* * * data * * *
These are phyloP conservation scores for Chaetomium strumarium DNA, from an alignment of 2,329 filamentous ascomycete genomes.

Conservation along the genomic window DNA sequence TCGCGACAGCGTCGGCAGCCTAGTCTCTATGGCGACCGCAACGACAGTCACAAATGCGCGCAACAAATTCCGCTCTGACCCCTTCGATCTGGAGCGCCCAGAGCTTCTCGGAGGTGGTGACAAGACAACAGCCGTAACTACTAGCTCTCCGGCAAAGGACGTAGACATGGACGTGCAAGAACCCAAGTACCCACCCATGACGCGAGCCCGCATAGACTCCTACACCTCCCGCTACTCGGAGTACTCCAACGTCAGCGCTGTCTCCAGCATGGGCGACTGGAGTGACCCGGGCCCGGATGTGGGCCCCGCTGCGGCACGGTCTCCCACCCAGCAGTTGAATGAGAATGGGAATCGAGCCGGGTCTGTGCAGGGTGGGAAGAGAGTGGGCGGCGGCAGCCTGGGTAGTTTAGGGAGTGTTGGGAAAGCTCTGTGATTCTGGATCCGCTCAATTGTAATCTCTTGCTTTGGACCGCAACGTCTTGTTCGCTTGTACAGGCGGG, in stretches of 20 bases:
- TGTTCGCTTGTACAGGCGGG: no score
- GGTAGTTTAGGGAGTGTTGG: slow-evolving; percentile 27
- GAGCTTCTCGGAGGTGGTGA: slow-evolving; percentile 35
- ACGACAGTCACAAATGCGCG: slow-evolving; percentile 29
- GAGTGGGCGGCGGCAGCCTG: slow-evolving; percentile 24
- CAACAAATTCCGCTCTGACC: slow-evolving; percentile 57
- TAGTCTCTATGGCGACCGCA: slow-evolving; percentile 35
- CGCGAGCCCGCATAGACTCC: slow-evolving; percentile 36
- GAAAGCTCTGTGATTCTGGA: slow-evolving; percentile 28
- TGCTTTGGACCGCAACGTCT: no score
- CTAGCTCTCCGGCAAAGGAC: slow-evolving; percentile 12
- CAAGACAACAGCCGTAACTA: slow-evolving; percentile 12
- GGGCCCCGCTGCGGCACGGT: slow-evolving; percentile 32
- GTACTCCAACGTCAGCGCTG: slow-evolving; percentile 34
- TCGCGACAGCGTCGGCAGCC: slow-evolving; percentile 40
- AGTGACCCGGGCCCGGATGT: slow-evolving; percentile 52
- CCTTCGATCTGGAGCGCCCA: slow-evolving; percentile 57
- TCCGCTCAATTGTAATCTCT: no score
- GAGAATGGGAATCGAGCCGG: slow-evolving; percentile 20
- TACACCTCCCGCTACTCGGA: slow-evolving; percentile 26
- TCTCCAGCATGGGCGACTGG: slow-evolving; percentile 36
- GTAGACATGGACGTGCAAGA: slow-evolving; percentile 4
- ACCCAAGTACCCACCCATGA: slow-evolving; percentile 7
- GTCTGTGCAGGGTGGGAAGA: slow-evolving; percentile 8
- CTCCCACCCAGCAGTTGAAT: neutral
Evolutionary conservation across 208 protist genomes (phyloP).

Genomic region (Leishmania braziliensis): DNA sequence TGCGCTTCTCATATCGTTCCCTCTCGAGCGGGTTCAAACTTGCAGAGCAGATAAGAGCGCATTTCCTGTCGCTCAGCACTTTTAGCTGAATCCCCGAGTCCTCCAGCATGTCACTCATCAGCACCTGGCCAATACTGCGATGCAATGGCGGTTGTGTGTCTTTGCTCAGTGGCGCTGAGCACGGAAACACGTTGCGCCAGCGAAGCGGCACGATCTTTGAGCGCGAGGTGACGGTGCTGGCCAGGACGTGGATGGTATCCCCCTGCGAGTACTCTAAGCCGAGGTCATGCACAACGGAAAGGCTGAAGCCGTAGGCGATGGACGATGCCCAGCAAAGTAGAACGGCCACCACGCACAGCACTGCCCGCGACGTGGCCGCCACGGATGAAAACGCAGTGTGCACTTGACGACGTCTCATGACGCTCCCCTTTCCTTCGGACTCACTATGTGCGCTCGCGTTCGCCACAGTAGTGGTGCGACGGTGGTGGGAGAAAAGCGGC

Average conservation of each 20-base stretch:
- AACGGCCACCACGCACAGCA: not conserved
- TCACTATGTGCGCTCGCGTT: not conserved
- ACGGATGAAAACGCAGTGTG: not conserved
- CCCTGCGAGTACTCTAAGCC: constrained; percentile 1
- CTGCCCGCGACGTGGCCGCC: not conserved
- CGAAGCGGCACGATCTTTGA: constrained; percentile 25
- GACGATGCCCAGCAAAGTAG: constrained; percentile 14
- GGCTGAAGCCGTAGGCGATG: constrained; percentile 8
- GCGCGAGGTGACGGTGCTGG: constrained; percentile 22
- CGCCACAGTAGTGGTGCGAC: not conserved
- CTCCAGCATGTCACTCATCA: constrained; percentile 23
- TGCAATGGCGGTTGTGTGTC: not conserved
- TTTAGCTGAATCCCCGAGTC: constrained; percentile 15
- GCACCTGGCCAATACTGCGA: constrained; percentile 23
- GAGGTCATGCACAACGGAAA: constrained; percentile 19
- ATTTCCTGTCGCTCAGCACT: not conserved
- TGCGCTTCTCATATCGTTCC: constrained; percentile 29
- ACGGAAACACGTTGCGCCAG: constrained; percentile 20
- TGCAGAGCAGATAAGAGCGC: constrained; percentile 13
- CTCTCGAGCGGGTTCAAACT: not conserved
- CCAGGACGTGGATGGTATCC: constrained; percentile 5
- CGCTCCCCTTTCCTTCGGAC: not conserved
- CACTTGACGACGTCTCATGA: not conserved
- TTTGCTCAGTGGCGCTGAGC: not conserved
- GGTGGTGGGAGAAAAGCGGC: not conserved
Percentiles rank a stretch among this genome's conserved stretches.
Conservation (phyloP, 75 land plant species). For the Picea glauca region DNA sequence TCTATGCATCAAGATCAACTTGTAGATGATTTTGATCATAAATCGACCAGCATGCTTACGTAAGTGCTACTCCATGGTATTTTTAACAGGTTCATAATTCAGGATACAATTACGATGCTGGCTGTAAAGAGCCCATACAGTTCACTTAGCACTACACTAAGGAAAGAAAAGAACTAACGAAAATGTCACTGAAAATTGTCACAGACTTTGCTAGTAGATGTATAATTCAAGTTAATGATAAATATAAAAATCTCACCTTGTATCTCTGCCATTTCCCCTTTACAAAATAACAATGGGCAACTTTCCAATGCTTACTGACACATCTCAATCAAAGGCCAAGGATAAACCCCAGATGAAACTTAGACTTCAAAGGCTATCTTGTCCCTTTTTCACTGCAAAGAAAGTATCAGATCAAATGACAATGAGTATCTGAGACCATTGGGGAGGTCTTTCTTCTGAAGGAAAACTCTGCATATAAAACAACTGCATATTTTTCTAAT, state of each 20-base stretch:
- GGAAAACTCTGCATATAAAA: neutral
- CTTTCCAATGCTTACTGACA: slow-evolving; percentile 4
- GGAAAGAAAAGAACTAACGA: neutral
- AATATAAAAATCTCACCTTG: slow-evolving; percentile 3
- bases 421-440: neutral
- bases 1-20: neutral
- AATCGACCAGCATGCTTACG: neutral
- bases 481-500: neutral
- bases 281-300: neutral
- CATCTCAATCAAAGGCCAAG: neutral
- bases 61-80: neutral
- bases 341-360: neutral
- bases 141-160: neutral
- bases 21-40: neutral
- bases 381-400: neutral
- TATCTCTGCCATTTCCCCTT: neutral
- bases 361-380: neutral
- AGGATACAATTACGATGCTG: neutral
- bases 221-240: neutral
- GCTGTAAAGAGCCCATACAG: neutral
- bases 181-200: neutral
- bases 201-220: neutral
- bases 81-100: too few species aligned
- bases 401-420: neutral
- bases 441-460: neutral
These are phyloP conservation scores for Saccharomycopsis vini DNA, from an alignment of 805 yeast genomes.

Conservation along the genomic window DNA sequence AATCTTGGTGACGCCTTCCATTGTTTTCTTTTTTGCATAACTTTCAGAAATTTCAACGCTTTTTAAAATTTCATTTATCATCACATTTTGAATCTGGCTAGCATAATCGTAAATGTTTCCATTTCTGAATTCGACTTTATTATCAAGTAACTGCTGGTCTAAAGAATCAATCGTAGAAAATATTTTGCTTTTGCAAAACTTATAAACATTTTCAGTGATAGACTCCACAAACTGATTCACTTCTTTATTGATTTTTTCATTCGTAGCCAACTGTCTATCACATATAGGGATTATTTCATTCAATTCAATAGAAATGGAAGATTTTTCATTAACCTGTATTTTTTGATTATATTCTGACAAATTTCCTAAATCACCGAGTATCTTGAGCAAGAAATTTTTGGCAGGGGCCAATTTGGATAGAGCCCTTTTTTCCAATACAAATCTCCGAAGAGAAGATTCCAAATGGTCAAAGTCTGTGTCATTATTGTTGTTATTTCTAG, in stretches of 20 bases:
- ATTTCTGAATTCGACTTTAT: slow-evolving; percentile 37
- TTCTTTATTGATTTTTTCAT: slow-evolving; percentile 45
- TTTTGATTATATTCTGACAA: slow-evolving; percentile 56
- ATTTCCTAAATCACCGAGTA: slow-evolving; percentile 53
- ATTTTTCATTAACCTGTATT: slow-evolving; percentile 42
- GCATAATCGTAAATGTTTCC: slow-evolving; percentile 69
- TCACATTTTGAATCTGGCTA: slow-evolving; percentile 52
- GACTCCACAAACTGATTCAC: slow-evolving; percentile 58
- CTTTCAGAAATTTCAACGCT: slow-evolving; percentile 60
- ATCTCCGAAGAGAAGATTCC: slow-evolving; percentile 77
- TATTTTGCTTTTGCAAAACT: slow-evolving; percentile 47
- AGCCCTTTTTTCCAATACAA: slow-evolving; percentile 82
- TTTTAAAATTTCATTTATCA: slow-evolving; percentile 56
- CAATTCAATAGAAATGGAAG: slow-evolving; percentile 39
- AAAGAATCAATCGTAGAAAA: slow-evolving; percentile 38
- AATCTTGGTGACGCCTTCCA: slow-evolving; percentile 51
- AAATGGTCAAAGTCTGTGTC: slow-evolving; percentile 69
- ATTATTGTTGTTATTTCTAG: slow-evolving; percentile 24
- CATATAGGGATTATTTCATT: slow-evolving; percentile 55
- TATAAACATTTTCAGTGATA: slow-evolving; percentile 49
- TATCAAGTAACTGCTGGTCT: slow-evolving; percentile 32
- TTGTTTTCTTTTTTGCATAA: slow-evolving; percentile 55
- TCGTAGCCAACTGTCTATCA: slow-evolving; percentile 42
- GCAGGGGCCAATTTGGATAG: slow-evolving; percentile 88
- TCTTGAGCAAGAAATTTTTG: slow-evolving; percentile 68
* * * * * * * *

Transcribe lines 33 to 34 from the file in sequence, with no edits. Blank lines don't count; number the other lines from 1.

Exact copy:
- ACGGATGAAAACGCAGTGTG: not conserved
- CCCTGCGAGTACTCTAAGCC: constrained; percentile 1